1st Sunday of Advent
December 2, 2018
I am taken by the words “Be vigilant” in today’s gospel.
In this passage, Jesus uses some frightening imagery. There will be signs in the stars, nations in dismay, tribulations, and people dying.
These images are a literary style of Jesus’ day and they are not intended to make us afraid or fearful. Instead, to use Jesus’ words, he wants us to “be vigilant.”
My reflection on this has led me to three words that capture what it means to be vigilant. Each of these begins with the letter “A”: Awake, Alert, and Aware.
I see a difference in what each of these words means. And I also see them in a definite order, with one leading to the other.
1. Be Awake
So first, be awake.
Jesus cautions us not to “become drowsy from carousing and drunkenness and the anxieties of daily life.” So, on a basic level, don’t get caught in any substance abuse that just deadens us to what is going on in life.
Beyond that, don’t get caught in living for the latest electronic tablet or kitchen appliance or clothing style. And don’t get trapped into being so busy with our jobs and into making so many other commitments that we are always running and always exhausted.
All of these possibilities in today’s lifestyle can make us asleep to life. They can lull us into unconscious living.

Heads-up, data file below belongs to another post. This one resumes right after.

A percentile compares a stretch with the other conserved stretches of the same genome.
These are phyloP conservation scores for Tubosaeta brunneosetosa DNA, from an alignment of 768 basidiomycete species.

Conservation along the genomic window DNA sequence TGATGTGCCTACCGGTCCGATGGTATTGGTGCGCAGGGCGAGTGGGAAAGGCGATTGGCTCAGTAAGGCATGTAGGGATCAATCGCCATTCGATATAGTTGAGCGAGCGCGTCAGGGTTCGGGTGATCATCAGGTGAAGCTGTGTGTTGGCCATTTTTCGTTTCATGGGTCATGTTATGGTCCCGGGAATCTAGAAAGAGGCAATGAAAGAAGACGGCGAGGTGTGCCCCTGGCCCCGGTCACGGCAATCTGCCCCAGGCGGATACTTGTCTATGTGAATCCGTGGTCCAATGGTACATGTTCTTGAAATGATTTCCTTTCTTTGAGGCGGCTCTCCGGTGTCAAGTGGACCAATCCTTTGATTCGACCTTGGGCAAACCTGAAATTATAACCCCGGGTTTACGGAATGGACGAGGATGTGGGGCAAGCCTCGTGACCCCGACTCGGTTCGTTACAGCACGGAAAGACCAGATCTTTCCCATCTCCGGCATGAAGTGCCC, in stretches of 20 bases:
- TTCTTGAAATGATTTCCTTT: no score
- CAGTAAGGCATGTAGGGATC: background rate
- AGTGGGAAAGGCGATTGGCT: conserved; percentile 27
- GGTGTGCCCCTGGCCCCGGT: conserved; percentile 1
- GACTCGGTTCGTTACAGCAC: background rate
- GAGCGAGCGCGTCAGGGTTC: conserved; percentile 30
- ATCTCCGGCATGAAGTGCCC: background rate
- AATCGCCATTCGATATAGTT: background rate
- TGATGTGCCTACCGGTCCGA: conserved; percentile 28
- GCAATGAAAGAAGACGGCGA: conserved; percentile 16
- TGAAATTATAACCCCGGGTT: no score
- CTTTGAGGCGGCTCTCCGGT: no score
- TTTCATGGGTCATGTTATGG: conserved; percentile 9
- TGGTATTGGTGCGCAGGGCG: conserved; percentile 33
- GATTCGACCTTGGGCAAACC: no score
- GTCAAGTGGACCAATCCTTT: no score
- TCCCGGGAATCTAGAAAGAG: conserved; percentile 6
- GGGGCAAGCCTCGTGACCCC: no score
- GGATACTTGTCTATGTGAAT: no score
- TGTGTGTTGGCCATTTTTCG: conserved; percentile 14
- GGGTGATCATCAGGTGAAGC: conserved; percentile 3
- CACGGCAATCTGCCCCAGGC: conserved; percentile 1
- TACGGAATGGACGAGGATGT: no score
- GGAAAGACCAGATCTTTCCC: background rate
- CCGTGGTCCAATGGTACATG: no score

So, it is important to grab hold of these things. It is important to try to gain control of them.
Be awake to life and to living each day of life consciously and intentionally. And being awake in this way takes us to the next step of being vigilant.
2. Be Alert
This means to notice the persons in our lives, especially our family and friends. Be alert to what is going on with them – maybe your son has become withdrawn and seems down and you need to be there for him.
Notice the neighbor next door. Be alert to her illness or relationship problem and to what a few minutes of our time might do for her.
Notice the needs in our parish or community. Be alert to how we might assist someone, maybe by taking an ornament from the Christmas Giving Tree and buying gloves or sweaters or jeans for a family in need.
And notice the big picture of our country and our world. Be alert to something we could say that would be constructive and that lessens fear and negative energy.
So be alert to the persons and situations around us. And being alert in this way takes us to the third step in being vigilant.
3. Be Aware
This means to look within ourselves. Be aware of how well we are living.
Look, as Saint Paul says today, at our feelings for others. Be aware of our feelings of respect or disdain, jealousy or acceptance.
Look at our quiet time versus our talking and noise time. Be aware if we are making space for an inner life, for being in touch with ourselves, with our hopes and worries, with our inner peace or unsettledness, with our loving of others and feelings of being loved.
Look at our relationship with God. Be aware if it is minimalist, just putting in time for Sunday Mass, or if it is more than that, really putting ourselves into the Mass and also making time for personal prayer during the week.
So, be aware of ourselves, of what is going on and how we may need to grow. This may lead us to a sense of repentance and fresh resolve, and it will definitely be the crowning and completion of being vigilant.
This is the approach I am seeing for Advent.
Jesus tells us to “Be vigilant”and I see these three words that begin with the letter “A” – just like the word Advent – as helping us to do this. Be Awake, Alert, and Aware.